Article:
Chicago | Reuters — U.S. corn futures fell to their lowest level in seven months on Wednesday and spot soybean futures hit a 5-1/2-month low on ample global supplies and dimming prospects for U.S. export business, analysts said.
Wheat also declined, with Chicago Board of Trade futures hitting a one-month low while K.C. and Minneapolis Grain Exchange futures set across-the-board contract lows.
Benchmark CBOT July corn settled down 4-1/4 cents at $3.56 a bushel after hitting a contract low at $3.54-3/4 (all figures US$). May corn dipped to $3.45-1/2, the lowest spot price on a continuous chart since Sept. 20.
CBOT July soybeans ended down 6-3/4 cents at $8.68-3/4 a bushel and the May contract touched $8.54-1/2, the lowest spot soybean price since Nov. 8. CBOT July wheat fell 6-1/2 cents to settle at $4.38-1/2.
Commodity funds held a record-large net short position in CBOT corn futures as of April 16, data from the U.S. Commodity Futures Trading Commission showed, and traders said funds have expanded that position in the days since.
Funds also hold sizable net short positions in soybeans and wheat futures, betting on further market declines.
“The funds are on a roll. They are unlikely to change until there is a significant shift in the fundamentals,” said Rich Feltes, vice-president for research with R.J. O’Brien.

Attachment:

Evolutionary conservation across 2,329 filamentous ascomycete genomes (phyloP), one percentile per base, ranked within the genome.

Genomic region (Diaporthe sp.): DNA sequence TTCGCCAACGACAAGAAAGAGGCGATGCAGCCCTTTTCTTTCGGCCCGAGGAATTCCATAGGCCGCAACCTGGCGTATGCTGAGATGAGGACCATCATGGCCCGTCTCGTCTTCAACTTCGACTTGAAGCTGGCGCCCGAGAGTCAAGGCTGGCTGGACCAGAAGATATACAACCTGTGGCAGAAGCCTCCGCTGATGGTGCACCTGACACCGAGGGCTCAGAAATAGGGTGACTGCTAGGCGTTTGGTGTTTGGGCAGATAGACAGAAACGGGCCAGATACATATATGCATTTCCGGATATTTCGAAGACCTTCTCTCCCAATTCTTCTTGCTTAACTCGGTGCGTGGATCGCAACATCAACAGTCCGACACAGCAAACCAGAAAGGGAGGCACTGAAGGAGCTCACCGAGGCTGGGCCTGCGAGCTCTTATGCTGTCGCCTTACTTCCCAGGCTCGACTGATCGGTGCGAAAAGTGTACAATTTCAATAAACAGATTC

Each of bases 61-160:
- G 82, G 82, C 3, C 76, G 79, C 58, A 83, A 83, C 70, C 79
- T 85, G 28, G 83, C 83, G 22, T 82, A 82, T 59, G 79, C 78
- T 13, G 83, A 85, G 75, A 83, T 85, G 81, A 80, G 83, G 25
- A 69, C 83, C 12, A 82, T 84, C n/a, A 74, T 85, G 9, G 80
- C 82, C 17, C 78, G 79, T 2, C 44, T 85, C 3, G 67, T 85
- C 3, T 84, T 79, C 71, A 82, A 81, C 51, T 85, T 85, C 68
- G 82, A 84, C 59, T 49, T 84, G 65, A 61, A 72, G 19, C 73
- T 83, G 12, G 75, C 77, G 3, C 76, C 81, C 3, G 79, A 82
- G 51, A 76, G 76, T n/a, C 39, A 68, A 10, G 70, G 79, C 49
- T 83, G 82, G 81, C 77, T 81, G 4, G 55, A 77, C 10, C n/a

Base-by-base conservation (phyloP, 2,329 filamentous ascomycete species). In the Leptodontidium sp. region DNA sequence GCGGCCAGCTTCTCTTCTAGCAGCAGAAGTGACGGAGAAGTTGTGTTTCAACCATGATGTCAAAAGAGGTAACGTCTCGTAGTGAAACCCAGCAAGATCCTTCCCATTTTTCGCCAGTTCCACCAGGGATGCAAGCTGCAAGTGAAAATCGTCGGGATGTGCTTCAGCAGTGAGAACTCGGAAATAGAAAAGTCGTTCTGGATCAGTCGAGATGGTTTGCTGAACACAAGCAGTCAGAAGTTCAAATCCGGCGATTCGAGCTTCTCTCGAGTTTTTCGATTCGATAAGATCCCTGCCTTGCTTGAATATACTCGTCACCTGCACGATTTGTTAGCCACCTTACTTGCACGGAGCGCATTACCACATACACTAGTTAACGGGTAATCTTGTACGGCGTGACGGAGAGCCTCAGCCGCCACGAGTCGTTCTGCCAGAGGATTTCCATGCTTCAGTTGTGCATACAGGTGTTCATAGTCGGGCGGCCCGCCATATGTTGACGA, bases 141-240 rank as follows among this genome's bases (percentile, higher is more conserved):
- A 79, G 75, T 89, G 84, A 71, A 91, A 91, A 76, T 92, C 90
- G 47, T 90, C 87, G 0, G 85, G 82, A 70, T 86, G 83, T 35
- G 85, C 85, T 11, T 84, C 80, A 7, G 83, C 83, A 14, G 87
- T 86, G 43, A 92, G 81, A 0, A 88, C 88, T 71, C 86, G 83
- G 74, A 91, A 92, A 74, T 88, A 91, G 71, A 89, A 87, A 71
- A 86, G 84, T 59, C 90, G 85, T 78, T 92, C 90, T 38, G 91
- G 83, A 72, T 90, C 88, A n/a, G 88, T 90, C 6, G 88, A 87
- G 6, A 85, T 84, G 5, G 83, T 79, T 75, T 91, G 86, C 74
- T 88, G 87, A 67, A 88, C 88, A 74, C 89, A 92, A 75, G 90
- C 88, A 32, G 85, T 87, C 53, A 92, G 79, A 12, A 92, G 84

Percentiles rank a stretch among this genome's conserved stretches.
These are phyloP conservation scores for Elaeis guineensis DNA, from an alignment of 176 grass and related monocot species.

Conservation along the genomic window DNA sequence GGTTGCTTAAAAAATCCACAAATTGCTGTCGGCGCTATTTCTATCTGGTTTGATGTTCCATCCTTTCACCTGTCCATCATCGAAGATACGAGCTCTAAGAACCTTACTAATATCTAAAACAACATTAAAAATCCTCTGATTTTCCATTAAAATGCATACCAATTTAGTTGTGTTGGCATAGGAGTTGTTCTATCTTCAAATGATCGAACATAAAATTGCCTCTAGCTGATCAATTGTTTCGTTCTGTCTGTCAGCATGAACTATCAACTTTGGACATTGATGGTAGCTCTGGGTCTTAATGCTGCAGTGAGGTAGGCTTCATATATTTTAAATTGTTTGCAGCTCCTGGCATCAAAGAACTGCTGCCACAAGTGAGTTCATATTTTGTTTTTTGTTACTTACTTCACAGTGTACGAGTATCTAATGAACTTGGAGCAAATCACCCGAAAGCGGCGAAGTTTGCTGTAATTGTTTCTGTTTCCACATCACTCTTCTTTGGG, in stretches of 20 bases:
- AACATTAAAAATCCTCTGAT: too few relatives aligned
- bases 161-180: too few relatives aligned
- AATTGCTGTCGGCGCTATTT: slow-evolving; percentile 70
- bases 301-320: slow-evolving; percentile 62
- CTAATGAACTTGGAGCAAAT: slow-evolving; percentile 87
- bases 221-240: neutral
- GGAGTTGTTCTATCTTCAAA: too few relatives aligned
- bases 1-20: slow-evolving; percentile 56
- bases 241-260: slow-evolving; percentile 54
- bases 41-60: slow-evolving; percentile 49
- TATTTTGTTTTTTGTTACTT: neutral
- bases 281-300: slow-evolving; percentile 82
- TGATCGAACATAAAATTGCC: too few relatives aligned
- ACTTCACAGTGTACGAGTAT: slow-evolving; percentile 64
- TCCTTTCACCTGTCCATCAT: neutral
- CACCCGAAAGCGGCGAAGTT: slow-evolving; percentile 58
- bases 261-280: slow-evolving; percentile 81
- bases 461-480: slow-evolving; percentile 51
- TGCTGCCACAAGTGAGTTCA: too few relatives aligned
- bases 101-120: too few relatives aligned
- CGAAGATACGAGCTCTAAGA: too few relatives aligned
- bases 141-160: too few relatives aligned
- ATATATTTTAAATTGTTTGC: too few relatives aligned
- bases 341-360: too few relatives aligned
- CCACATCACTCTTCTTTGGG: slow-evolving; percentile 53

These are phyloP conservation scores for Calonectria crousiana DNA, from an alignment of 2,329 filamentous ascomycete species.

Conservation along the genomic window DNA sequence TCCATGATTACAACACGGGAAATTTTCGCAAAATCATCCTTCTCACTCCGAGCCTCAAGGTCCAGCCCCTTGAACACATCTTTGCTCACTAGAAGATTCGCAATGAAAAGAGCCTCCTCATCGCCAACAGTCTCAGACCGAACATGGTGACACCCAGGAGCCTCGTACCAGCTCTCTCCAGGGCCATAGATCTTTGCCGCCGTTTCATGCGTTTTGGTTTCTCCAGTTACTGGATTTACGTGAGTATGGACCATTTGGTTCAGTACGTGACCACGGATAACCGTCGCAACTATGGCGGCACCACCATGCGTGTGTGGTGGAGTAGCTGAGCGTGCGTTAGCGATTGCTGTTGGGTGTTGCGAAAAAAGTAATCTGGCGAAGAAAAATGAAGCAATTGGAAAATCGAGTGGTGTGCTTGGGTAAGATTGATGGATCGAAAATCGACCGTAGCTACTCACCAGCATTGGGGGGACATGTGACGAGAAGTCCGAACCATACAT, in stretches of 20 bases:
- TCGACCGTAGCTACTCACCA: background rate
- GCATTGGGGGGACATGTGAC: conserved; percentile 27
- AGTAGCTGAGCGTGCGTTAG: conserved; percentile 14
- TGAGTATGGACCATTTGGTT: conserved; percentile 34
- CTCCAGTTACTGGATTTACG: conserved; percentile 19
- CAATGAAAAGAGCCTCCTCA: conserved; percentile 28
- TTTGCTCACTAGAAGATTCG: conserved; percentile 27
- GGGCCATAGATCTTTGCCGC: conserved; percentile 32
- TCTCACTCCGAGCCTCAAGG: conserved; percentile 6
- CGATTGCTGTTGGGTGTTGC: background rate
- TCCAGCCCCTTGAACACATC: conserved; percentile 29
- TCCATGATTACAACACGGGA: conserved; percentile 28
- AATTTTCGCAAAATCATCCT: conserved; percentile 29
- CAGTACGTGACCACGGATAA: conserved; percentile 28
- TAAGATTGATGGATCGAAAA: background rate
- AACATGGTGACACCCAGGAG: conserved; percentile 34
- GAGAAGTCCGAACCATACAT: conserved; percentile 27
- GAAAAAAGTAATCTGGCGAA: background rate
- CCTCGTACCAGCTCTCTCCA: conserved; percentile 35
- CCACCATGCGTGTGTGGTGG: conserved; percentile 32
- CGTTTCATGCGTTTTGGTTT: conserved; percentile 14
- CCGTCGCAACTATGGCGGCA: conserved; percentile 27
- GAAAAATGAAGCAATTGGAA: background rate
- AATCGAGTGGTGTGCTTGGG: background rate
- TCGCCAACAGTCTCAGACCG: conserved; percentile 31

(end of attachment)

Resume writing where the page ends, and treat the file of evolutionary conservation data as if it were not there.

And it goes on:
“The market knows that the window for getting old-crop bean business off to China is closing. Unlike last year, we’ve got a 30 million-tonne increase in South American corn production, and 11-million-tonne-plus more in beans, so (U.S.) export prospects are certainly dim,” Feltes said.
Traders seemed unconcerned by wet conditions in the Midwest that have slowed the start of spring planting. Ample soil moisture could benefit crops later, Feltes noted.
And the spread of African swine fever in China’s hog herd has reduced demand for soymeal, a protein-rich animal feed.
“There is a strong soybean supply push coming from South America at a time when we have uncertainty over demand because of the African swine fever in China,” said Ole Houe, director of advisory services at brokerage IKON Commodities.
CBOT wheat slipped on strong Northern Hemisphere crop prospects as well as a stronger dollar, which tends to make U.S. grains less competitive globally. The U.S. dollar index reached its highest mark since June 2017.
Statistics Canada projected total Canadian wheat plantings for 2019 at 25.7 million acres, up four per cent from a year ago and exceeding the average trade expectation.
In the Black Sea region, favourable weather during spring grain sowing in Russia and Ukraine is increasing the chances of another large harvest.
“For wheat, we are expecting bigger crops in the Black Sea region and Europe compared with last year,” Houe said.
— Julie Ingwersen is a Reuters commodities correspondent in Chicago; additional reporting by Gus Trompiz in Paris and Naveen Thukral in Singapore.Tagged cbot, China, closing markets, corn futures, MGEX, soybean futures, statistics canada, swine fever, wheat futures